This statement is another of the many myths about the USDA's proposed
rule. The proposal merely repeated the phrase that is in the law, which
is: "Any label, labeling or market information that implies directly or
indirectly that a product, including an ingredient, is organically produced
and handled may be used only for an agricultural product, including an
ingredient, that has been produced and handled in accordance with the
Act and the regulations in this part."
The preamble to this provision requested comments from the public
concerning what phrases might be construed to "imply directly or
indirectly" that a product was organic, and gave examples of terms
currently being used on products. There was no intent or implication that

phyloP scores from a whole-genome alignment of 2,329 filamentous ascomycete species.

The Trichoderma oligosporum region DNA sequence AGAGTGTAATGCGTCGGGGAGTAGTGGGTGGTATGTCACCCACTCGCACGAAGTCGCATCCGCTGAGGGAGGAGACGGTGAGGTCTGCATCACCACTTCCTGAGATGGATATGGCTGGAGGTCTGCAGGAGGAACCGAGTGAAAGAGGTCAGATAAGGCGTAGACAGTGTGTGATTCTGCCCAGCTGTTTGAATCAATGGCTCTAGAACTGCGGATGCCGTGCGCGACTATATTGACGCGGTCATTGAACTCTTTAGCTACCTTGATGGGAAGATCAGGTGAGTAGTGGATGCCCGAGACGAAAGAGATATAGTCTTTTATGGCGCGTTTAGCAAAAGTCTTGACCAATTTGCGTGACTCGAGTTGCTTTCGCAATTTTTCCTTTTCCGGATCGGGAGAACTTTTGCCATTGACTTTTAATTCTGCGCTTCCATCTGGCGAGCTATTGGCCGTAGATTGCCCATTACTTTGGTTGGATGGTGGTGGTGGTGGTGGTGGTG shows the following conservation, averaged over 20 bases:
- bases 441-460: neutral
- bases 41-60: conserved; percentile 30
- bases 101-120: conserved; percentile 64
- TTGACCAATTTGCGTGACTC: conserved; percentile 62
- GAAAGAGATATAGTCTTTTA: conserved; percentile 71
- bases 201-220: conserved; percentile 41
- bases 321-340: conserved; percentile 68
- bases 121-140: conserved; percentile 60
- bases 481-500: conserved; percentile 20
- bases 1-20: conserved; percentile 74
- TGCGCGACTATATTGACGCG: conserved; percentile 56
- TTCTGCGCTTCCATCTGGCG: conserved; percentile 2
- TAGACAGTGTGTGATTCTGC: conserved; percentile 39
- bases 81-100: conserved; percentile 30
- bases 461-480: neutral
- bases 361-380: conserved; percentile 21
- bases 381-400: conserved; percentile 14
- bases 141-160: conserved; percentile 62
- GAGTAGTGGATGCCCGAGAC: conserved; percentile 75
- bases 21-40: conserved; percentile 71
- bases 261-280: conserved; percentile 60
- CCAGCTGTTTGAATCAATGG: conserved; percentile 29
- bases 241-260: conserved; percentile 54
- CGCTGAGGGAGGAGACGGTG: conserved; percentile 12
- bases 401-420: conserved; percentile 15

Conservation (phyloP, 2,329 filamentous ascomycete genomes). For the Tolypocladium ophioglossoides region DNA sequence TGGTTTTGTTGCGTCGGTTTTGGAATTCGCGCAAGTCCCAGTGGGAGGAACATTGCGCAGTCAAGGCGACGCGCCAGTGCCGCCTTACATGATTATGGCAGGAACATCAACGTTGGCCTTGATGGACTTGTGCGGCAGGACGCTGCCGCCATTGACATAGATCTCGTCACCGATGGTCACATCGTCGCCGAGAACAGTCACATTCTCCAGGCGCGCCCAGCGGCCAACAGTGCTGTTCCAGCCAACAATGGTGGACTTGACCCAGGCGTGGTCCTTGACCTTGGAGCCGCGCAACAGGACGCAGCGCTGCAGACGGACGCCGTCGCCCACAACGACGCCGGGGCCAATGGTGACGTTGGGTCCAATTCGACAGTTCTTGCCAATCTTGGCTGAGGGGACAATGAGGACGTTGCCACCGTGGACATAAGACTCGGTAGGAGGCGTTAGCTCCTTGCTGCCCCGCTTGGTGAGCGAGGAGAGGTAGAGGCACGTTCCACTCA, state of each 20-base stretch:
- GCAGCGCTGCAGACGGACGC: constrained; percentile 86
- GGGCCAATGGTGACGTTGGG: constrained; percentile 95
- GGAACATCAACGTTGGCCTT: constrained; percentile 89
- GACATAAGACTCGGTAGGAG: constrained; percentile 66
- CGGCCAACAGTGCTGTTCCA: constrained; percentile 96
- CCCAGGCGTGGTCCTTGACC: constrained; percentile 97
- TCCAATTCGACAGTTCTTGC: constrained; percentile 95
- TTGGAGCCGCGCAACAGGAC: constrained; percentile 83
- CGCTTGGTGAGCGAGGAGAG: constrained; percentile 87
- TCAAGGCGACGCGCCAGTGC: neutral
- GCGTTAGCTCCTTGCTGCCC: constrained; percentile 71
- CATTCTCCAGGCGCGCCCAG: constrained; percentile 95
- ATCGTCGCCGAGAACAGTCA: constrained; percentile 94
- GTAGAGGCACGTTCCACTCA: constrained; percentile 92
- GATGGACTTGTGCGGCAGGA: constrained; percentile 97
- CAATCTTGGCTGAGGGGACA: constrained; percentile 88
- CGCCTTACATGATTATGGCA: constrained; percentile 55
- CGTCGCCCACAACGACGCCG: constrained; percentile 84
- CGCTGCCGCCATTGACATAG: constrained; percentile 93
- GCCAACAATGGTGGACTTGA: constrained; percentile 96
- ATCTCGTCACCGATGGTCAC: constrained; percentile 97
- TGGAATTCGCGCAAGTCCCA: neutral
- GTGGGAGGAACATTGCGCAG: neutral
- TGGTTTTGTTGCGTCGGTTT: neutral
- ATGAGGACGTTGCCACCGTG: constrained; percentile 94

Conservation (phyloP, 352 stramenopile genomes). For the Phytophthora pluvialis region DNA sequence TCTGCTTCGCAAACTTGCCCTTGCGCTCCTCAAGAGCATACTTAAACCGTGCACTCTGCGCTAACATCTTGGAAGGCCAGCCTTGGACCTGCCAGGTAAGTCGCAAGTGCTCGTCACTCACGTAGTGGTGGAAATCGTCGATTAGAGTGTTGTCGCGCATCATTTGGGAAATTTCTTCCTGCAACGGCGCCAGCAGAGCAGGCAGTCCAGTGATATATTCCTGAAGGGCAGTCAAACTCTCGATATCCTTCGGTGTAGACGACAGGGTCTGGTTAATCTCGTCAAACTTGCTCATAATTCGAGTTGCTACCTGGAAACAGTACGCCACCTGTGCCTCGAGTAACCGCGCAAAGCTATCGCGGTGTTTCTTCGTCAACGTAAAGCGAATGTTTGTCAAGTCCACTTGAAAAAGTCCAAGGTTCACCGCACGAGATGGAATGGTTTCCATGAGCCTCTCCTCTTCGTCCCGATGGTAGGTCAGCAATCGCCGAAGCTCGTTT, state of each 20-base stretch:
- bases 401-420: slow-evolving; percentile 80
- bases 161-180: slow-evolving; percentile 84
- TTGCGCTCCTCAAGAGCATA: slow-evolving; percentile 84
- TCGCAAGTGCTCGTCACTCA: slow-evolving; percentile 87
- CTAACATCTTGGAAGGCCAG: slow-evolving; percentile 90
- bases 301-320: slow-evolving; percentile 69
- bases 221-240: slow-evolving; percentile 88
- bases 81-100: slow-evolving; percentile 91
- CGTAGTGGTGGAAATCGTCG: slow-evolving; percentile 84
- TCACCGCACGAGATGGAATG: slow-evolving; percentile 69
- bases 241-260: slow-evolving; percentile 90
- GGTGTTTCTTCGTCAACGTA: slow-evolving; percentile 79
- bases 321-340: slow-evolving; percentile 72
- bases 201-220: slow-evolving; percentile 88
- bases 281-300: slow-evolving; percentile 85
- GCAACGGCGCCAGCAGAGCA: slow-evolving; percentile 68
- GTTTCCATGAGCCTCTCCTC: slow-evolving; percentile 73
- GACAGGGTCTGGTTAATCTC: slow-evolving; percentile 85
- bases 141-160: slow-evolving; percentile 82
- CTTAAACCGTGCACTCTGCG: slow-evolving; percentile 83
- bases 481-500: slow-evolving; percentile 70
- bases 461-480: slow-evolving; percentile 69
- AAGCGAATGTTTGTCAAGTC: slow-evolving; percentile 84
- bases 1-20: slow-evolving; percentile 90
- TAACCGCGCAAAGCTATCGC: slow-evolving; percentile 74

everything on that list would be prohibited. The purpose of a request for
public comment is just that--we want to know what consumers find
misleading before putting it in a final regulation.
I find it ironic that the questions posed in the preamble in this case have
been construed as meaning that the examples were intended as the
actual regulation, whereas similar examples given in the preamble
concerning questions such as livestock confinement were ignored by
those accusing USDA of proposing to allow perpetual confinement of
The statement about USDA certification costing $2000 a year is
inaccurate--this figure in the proposed fee schedule related to the cost
of accreditation, while certifiers would continue to set their own fees.
USDA National Organic Program Staff
If I recall correctly, I was told that the USDA is trying to make it
illegal to call anything organic, natural, or free of various additives
like hormones, chemicals, antibiotics, etc, unless one gets certified by
the USDA, which would cost $2000 or so per year. Therefore private
certifiers would be illegal. My source is Juli Brussel of Illinois OCIA.
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